We can call this function inside the go_up()
function:
def go_up(bit):
""" Get Bit to the top of the mountain.
Bit ends at the top of the mountain facing right,
with an empty square to his right.
Bit paints green all the squares immediately above a black square.
"""
plant_a_tree(bit)
while not bit.can_move_right():
if not bit.can_move_front():
jump_up(bit)
bit.move()
plant_a_tree(bit)
Note that we don’t need to call it inside jump_up()
because there is never
ground underneath Bit when it jumps up.
Let’s try that:
Nice!
Going down
Now we can write go_down()
:
def go_down(bit):
""" Bit starts at the top of the mountain (facing right,
empty space beneath) and descends to the right,
ending in the corner.
"""
while bit.can_move_front():
if bit.can_move_right():
jump_down(bit)
bit.move()
We want to do something similar as going up, except Bit keeps moving while the front is clear. Then, any time it is over an edge, we tell Bit to jump down.
Jumping down is similar to jumping up, but Bit moves while the front is clear.
def jump_down(bit):
""" Bit starts facing right with empty beneath,
and ends facing right with black beneath.
"""
bit.turn_right()
while bit.can_move_front():
bit.move()
bit.turn_left()
Let’s see how this works:
OK, we just need to plant trees again!
Planting trees (again)
Where should we call plant_a_tree()
? Let’s try what we did when going up,
planting a tree after Bit moves:
def go_down(bit):
""" Bit starts at the top of the mountain (facing right,
empty space beneath) and descends to the right,
ending in the corner.
"""
while bit.can_move_front():
if bit.can_move_right():
jump_down(bit)
bit.move()
plant_a_tree(bit)
Let’s run this:
Oops! Bit is planting trees but skipping some spots. Use the buttons to see if you can figure out why.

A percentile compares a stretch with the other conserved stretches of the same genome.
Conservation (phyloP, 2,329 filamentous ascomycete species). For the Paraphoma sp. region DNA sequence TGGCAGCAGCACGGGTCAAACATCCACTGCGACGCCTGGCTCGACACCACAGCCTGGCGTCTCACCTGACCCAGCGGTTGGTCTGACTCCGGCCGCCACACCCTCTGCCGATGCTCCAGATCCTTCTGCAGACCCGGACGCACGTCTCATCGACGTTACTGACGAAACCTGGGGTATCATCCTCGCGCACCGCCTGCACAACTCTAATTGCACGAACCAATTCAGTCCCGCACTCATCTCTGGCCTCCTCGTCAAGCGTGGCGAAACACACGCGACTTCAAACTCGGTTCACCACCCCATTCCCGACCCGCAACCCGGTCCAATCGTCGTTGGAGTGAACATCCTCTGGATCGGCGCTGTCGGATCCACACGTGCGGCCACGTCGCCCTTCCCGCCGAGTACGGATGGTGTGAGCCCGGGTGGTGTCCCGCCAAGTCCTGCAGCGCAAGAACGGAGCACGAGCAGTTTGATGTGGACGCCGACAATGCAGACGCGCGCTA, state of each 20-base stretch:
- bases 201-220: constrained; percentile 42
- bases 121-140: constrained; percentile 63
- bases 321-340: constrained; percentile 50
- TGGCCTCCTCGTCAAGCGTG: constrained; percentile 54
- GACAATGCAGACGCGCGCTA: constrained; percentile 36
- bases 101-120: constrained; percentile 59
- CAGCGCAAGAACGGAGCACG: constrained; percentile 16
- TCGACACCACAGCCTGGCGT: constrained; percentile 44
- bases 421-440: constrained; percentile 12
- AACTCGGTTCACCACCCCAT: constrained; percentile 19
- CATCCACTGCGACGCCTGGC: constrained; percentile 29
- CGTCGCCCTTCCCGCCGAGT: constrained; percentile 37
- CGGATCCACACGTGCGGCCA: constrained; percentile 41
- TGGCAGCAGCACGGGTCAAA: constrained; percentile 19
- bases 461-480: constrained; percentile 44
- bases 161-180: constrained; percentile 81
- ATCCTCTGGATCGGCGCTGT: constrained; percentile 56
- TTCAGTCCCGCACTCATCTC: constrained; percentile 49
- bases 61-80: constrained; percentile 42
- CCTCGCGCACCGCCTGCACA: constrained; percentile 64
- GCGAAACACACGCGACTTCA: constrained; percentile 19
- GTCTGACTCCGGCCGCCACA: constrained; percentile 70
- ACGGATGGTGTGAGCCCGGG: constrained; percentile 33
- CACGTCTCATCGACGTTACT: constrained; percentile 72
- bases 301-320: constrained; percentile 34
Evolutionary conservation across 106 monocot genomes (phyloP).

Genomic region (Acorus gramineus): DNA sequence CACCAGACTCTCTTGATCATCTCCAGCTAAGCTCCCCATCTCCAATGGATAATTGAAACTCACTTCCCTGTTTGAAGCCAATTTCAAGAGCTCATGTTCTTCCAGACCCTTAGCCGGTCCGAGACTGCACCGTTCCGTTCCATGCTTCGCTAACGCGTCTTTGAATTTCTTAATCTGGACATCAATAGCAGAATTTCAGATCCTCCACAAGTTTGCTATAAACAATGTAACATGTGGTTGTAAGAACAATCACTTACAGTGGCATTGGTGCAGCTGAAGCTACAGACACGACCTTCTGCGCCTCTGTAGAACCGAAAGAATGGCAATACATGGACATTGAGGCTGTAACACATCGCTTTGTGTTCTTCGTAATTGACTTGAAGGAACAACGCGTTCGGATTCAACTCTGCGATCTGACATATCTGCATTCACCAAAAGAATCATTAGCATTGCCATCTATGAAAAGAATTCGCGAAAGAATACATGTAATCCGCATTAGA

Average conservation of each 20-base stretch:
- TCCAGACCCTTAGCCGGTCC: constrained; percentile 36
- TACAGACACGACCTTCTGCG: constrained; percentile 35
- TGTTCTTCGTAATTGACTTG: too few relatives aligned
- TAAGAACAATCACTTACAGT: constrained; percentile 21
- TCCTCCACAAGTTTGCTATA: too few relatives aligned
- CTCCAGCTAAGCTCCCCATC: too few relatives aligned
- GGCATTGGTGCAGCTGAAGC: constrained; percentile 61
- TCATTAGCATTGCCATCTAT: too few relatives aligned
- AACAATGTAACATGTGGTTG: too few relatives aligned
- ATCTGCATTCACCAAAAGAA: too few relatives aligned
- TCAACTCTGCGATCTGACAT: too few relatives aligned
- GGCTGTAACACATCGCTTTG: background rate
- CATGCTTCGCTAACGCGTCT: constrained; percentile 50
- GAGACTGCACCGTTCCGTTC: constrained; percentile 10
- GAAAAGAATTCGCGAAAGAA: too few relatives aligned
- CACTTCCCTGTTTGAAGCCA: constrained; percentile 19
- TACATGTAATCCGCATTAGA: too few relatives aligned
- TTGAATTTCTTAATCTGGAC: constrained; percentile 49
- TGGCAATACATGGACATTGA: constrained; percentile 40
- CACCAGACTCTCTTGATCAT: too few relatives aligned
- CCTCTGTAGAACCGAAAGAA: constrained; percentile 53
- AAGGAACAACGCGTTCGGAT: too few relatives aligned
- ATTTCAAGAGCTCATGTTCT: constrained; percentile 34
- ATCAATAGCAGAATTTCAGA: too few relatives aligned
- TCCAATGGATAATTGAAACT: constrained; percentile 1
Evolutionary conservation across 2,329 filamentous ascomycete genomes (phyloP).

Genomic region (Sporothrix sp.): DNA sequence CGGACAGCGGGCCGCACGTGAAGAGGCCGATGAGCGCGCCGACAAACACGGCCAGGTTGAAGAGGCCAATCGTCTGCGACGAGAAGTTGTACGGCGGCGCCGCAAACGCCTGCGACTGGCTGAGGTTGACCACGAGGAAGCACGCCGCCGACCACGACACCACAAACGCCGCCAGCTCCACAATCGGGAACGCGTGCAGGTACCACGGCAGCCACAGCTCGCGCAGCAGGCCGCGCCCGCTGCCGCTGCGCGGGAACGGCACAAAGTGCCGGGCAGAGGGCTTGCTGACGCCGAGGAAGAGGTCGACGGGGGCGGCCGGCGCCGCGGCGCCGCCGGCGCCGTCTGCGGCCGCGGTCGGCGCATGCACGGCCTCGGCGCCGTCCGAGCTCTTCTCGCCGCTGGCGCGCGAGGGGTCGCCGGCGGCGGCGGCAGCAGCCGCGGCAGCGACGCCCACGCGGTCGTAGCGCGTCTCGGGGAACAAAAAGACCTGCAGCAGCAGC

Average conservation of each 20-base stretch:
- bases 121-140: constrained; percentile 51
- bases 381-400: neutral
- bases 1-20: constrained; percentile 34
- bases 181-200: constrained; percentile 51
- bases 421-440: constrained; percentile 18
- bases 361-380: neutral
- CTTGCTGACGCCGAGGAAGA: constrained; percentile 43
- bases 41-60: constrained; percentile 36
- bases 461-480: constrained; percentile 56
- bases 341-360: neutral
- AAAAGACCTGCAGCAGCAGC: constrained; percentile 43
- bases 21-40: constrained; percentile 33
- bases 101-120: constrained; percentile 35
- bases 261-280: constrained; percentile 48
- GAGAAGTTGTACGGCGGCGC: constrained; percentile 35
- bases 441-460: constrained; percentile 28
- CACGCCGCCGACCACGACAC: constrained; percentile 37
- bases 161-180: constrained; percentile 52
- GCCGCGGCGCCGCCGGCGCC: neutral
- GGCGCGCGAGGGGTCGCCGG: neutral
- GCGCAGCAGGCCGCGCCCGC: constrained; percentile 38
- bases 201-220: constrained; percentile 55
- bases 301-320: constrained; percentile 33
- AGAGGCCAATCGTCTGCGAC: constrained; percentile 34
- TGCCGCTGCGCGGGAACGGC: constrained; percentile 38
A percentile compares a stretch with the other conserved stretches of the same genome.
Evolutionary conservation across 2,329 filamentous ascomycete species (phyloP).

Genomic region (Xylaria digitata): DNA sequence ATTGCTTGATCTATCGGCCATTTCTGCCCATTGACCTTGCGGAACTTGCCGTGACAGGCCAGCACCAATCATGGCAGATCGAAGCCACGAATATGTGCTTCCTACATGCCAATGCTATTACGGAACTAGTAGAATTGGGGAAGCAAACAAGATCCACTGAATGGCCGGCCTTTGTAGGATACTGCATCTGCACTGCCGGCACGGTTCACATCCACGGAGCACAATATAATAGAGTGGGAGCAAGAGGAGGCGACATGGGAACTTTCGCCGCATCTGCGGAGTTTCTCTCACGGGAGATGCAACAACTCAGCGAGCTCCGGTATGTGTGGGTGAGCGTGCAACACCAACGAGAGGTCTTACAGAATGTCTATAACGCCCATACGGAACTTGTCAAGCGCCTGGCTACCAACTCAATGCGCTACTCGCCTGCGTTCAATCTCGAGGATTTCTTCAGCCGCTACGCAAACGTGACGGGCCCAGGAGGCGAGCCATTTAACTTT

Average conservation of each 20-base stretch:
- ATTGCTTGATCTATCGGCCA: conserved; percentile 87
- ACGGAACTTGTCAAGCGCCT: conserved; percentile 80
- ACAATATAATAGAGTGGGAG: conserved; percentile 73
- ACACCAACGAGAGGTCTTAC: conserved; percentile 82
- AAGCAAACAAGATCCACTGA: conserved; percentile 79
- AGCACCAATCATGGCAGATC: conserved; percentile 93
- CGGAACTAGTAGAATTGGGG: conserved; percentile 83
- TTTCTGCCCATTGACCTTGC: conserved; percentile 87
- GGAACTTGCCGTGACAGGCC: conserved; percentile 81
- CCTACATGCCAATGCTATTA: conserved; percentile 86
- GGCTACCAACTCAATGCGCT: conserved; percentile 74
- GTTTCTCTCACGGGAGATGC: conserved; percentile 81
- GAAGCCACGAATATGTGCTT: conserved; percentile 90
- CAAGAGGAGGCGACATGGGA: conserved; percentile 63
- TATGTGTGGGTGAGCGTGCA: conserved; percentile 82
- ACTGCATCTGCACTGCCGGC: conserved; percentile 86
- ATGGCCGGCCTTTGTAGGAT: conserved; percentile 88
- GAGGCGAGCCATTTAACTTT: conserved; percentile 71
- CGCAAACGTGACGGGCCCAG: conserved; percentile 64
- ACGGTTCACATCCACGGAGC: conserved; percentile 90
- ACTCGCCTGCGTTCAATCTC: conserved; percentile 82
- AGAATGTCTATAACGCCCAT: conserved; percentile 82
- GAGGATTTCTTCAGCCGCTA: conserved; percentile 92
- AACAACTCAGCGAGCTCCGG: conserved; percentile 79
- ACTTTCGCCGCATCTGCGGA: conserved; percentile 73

When Bit comes down off a ledge, it moves and then paints, so it is missing trees right at its landing spot. We can fix this by planting before moving:
def go_down(bit):
""" Bit starts at the top of the mountain (facing right,
empty space beneath) and descends to the right,
ending in the corner.
"""
while bit.can_move_front():
if bit.can_move_right():
jump_down(bit)
plant_a_tree(bit)
bit.move()
plant_a_tree(bit)
That means we also need a final plant_a_tree()
at the end to get the last
square.
If we run this:
Hooray! Problem solved! And it works for the other world too:
Hiking — A different solution
In one section of the class, a student came up with a novel way of solving the hiking problem. Essentially, his solution was:
 pretend Bit is a helicopter
 at the top of the screen, fly from left to right
 in each column, fly down and plant a tree, then go back up
Here is how that solution looks:
from byubit import Bit
def move_to_top(bit):
# move to the top of the world
# assume Bit is at the bottom of a column, facing right
# Bit finishes at the top of the same column, facing right
bit.turn_left()
while bit.can_move_front():
bit.move()
bit.turn_right()
def drop_a_tree(bit):
# drop a tree at the bottom of this column
# assume Bit is at the top of a column, facing right
# Bit moves all the way down and puts a green square at that point
# Bit returns to the top of the same column, and ends facing right
bit.turn_right()
while bit.can_move_front():
bit.move()
bit.paint('green')
bit.turn_left()
move_to_top(bit)
@Bit.worlds('ymountain', 'mountain')
def run(bit):
# move across all the rows, first moving to the top,
# then dropping a tree and returning to the top
while bit.can_move_front():
move_to_top(bit)
drop_a_tree(bit)
bit.move()
if __name__ == '__main__':
run(Bit.new_bit)
Notice how when you think about a problem differently, it can open up a totally different solution, which might be quite a bit easier than your original way of looking at the problem!
Do yourself a favor
Try to write code like this! It will bless your life! :)

Plan a problem out in advance, with a drawing and/or a flow chart.

Decompose the problem into multiple functions, each one doing one thing.

Work through each function carefully, and one or a few at a time. Test as you go.

Write clear comments to document each function.
Photo by Priscilla Du Preez on Unsplash